- Being ventilated is not, by itself, usually painful. It is stressful for adults, but it doesn’t hurt. Non-pharmacological calming procedures help adults (in particular communication, less relevant for the newborn but calming sounds, voice, touch, swaddling, and gentle interventions are likely to be helpful).
- Opiod infusions are ineffective for preventing pain from blood sampling procedures;
- sucrose, skin to skin care, in combination and with the addition of non-nutritive sucking, can dramatically decrease pain from blood sampling.
- These interventions are still required even in a baby on an opioid infusion!
- More invasive skin-breaking procedures, such as lumbar puncture or chest drain insertion, benefit from local anaesthesia as well as sucrose etc. Lidocaine should always be administered for lumbar punctures and chest drain insertion.
- Endotracheal suctioning is unpleasant and painful but pain responses are not improved by any currently investigated modality. In particular opioids are ineffective.
- Retrospective and observational studies have shown more IVH, more death, and more NEC among preterm infants who receive opioid infusions.
- The prospective trials, in particular NEOPAIN, showed a very small increase in mortality and IVH (with 95% confidence intervals which included no difference), but did not report NEC.
- Morphine infusions often cause hypotension.
- Morphine infusions do not improve short or long term outcomes, additional doses are associated with worse pulmonary outcomes.
- Fentanyl is an unreliable sedative, but an excellent analgesic, as a relatively selective mu-opioid receptor agonist it is a poor choice when sedation is the goal.
There are some recent PK studies that I think are very relevant. The most immature babies risk major accumulation of morphine and its metabolites. There is a dramatic accumulation of morphine-3-glucuronide during morphine infusions in the very immature infant. It is a metabolite which is an opioid antagonist. In other words it prevents the analgesic effects of morphine, and interferes with the sedative effects also. This may be why morphine is not a very effective sedative in the most immature infants. Very immature babies accumulate M3G and have enormously high concentrations after a few hours of infusion.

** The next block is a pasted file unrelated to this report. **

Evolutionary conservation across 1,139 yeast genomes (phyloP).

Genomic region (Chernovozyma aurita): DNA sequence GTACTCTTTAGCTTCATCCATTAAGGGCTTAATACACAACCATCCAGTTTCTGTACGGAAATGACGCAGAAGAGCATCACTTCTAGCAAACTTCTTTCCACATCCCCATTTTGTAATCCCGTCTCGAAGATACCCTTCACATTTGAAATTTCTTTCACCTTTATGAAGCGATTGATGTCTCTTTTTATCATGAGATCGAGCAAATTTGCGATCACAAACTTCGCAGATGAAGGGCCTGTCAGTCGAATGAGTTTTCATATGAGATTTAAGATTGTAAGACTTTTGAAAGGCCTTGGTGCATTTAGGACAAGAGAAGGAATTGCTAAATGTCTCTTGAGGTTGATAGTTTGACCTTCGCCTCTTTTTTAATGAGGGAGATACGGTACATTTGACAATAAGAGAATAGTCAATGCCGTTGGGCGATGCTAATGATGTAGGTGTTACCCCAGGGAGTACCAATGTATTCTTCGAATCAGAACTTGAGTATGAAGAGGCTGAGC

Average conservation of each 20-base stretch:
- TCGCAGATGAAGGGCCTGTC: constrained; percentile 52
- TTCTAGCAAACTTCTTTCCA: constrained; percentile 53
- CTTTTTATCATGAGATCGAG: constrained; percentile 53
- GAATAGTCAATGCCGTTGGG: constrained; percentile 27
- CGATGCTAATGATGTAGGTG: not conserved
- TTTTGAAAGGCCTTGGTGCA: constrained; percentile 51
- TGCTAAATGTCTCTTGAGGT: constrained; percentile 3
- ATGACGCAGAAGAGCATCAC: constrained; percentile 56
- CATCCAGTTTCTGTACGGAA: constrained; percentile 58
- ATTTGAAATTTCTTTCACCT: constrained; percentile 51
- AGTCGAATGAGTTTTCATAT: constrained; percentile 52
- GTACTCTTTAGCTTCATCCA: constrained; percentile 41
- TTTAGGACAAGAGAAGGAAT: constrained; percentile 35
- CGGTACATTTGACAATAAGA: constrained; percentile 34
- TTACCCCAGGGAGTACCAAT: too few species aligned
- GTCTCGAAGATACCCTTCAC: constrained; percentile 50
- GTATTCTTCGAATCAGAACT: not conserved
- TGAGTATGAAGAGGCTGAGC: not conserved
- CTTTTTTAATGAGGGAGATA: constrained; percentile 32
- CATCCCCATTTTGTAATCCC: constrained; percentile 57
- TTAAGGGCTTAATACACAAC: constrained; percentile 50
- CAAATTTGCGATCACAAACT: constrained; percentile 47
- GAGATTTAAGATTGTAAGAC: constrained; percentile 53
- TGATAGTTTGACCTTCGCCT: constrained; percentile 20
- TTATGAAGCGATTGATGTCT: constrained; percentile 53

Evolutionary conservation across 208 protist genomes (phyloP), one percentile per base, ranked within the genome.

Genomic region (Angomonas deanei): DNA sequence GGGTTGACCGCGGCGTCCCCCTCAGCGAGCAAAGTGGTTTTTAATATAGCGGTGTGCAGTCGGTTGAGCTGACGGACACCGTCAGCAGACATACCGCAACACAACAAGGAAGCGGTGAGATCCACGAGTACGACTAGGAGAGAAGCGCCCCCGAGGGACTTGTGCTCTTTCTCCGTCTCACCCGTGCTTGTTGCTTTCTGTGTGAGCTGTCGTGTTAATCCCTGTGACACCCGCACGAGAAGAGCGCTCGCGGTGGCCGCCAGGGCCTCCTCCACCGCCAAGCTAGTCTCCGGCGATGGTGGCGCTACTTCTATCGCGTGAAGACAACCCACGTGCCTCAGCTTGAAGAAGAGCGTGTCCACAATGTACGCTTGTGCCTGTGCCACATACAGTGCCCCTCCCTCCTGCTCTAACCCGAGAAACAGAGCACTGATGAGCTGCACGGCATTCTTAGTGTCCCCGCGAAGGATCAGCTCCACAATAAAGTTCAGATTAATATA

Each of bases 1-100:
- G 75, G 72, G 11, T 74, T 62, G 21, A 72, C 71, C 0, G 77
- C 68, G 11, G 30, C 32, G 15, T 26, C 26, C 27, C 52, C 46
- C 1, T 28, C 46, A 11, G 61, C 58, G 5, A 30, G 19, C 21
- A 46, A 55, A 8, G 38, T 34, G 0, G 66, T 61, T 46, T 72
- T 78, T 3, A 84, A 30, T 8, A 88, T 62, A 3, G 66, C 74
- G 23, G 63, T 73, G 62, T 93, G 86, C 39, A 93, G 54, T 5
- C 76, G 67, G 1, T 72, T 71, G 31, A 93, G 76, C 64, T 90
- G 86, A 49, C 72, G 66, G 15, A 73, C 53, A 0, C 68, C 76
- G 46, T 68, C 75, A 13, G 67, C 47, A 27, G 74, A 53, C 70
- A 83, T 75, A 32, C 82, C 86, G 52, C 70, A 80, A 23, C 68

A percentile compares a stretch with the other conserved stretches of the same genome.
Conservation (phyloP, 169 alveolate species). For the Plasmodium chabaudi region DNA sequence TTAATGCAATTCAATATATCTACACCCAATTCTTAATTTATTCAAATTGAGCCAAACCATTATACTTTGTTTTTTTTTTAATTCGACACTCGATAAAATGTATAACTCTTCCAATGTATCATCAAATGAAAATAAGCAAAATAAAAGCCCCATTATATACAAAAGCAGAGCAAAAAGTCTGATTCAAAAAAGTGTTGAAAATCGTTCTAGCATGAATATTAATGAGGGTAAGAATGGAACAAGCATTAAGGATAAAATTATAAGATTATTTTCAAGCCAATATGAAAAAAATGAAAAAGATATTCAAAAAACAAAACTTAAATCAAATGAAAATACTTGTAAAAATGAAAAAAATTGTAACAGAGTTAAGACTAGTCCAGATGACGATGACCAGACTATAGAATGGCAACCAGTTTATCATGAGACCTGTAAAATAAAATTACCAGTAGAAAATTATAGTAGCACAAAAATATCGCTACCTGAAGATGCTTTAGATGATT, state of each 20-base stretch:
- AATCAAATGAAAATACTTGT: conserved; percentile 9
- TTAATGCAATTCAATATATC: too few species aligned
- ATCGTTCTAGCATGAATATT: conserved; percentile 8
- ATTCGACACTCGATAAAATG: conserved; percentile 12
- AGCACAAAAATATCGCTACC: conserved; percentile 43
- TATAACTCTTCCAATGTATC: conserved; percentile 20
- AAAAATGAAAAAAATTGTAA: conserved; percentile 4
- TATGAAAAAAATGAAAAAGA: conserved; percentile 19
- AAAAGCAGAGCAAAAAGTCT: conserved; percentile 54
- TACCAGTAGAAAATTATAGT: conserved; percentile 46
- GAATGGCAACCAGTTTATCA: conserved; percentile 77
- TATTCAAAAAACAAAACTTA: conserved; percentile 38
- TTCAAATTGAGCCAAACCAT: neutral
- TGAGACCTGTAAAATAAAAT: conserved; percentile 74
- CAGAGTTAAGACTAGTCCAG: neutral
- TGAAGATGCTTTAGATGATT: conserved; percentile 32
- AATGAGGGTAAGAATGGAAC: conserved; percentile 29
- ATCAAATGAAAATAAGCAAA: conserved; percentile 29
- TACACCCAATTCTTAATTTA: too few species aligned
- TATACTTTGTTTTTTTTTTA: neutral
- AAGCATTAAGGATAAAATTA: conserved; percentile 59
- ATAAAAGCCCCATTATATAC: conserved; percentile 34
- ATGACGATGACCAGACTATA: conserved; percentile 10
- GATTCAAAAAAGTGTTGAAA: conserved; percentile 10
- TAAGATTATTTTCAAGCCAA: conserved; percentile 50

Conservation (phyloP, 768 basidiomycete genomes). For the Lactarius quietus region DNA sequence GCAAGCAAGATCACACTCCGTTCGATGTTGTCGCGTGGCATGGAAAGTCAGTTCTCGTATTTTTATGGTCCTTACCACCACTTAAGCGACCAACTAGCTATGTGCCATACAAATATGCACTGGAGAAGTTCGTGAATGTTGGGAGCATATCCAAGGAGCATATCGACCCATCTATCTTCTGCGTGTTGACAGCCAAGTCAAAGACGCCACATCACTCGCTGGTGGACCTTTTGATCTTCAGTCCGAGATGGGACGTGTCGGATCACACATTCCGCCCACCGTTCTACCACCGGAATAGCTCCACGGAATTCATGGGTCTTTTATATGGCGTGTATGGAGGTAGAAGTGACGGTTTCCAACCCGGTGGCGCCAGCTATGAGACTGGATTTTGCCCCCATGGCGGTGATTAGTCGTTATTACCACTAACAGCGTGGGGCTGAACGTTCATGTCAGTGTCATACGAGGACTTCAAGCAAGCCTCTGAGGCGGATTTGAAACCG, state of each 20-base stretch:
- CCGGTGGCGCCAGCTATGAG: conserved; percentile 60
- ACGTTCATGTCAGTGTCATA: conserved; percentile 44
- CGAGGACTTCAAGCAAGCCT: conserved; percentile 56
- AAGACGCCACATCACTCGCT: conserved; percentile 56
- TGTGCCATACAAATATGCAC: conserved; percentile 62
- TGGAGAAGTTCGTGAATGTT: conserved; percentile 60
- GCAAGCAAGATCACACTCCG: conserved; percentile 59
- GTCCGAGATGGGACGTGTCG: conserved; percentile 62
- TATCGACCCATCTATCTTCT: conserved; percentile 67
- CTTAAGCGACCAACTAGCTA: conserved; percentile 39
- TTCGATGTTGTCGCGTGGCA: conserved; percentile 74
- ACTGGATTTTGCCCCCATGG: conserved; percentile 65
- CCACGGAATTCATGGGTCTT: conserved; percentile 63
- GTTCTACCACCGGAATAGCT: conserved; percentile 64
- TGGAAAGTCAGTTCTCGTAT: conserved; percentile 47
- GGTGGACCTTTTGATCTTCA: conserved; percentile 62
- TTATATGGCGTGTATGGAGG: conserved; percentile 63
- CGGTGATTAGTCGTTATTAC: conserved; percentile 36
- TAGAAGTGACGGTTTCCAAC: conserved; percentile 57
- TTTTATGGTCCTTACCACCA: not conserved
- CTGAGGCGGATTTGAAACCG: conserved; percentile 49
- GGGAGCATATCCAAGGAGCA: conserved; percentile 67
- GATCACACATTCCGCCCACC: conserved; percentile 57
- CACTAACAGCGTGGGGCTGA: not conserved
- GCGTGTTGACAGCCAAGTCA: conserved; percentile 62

There is a meta-model of neonatal morphine pharmacokinetics published a couple of years ago (Knosgaard KR, et al. Pharmacokinetic models of morphine and its metabolites in neonates:: Systematic comparisons of models from the literature, and development of a new meta-model. Eur J Pharm Sci. 2016;92:117-30) which paper has a link to this app https://unicph.shinyapps.io/MorphineNeonates/ . Play around with it for a while and you will see that the most immature babies risk having extremely high morphine and M-3-G concentrations after standard doses of morphine.
This is an example of predicted morphine and morphine metabolite concentrations for a 24 week 600g 1-day old baby who receives a 100 mcg/kg bolus and a 10 mcg/kg/h infusion, with the 95% confidence limits.
And here for clarity without the confidence limits
There are also huge variations in kinetics, one study showing a 40-fold variation in clearance! That variability can be reduced by taking into account gestational and postnatal age.
How about the long term? Well as mentioned there is very little information from randomized trials, so little confidence in the impact. However, there are observational studies, in particular a worrying series from Vancouver (Zwicker JG, et al. Smaller Cerebellar Growth and Poorer Neurodevelopmental Outcomes in Very Preterm Infants Exposed to Neonatal Morphine. J Pediatr. 2016;172:81-7 e2. Ranger M, et al. Internalizing behaviours in school-age children born very preterm are predicted by neonatal pain and morphine exposure. Eur J Pain. 2014;18(6):844-52) which show that the more morphine the babies received, the smaller were their cerebella (cerebellums?), and the more behaviour problems they had at long term.
They have recently followed this up to show that differences in morphine kinetics, or at least differences in the genes which metabolized morphine, were correlated with those behaviour problems. (Chau CMY, et al. Morphine biotransformation genes and neonatal clinical factors predicted behaviour problems in very preterm children at 18months. EBioMedicine. 2019;40:655-62), the exact meaning of which isn’t clear yet, but continues to make me anxious about the use of morphine for babies who are not clearly in pain.